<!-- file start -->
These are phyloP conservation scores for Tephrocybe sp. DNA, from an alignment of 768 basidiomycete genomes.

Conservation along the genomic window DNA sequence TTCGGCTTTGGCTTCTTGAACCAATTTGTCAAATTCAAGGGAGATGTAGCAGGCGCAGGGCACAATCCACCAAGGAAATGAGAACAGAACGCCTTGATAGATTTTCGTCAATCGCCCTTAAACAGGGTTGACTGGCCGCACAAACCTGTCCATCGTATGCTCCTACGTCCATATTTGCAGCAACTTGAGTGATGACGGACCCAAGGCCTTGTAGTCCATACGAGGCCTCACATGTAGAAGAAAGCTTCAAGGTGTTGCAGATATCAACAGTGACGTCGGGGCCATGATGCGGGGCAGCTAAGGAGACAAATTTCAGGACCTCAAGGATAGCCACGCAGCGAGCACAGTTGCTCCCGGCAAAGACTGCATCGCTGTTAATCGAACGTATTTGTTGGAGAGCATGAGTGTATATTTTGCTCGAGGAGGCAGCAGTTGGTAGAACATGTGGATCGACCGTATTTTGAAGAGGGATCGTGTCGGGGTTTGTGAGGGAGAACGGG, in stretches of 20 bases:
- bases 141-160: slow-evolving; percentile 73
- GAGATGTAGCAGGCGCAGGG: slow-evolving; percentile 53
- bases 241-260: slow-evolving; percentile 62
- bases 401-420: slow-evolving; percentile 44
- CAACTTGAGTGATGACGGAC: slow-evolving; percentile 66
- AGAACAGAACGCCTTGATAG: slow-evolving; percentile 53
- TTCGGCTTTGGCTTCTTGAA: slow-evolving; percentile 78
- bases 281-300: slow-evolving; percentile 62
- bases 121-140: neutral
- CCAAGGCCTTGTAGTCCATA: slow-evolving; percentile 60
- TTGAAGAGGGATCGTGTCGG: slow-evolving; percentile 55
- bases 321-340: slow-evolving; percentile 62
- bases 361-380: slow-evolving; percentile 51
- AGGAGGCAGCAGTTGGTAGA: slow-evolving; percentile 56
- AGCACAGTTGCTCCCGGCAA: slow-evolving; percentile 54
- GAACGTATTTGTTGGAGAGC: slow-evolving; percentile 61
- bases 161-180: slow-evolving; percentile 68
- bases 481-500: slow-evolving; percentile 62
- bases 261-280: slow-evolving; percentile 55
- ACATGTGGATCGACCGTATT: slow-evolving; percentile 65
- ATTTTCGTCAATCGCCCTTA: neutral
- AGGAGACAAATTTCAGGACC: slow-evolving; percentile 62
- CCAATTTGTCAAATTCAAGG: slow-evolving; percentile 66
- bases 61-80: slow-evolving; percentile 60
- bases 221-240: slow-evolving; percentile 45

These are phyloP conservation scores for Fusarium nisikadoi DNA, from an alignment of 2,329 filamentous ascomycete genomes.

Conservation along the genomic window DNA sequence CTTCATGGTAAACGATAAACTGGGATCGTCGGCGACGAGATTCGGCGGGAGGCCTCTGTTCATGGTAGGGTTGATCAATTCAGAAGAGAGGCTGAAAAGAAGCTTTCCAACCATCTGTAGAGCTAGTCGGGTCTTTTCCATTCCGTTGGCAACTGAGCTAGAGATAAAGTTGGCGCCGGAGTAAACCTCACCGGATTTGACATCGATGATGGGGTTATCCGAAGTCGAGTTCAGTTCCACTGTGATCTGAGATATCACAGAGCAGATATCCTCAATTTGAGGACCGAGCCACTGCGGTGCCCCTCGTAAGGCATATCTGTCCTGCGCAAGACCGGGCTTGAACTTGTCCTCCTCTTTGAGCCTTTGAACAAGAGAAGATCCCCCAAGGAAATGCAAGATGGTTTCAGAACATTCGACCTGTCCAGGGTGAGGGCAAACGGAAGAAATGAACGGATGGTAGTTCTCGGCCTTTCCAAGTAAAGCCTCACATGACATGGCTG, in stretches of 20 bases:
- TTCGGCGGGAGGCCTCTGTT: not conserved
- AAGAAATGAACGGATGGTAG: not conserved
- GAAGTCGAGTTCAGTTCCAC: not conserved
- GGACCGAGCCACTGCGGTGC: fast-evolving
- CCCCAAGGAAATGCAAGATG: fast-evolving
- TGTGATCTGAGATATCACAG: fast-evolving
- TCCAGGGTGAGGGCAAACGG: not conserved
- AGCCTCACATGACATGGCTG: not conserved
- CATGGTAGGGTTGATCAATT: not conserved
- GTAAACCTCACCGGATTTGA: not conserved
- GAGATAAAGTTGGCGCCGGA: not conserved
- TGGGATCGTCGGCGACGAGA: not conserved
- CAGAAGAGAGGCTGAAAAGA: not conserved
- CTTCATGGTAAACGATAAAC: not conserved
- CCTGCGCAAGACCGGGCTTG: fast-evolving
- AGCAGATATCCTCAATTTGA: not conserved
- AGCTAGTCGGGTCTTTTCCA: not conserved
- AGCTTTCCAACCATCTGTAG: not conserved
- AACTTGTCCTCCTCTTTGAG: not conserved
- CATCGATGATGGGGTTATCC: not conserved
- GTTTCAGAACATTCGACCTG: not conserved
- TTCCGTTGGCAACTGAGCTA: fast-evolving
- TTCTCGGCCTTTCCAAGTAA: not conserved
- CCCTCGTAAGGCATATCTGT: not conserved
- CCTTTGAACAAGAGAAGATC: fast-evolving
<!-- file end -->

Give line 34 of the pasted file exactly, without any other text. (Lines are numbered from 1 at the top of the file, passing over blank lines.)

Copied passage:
- CCCCAAGGAAATGCAAGATG: fast-evolving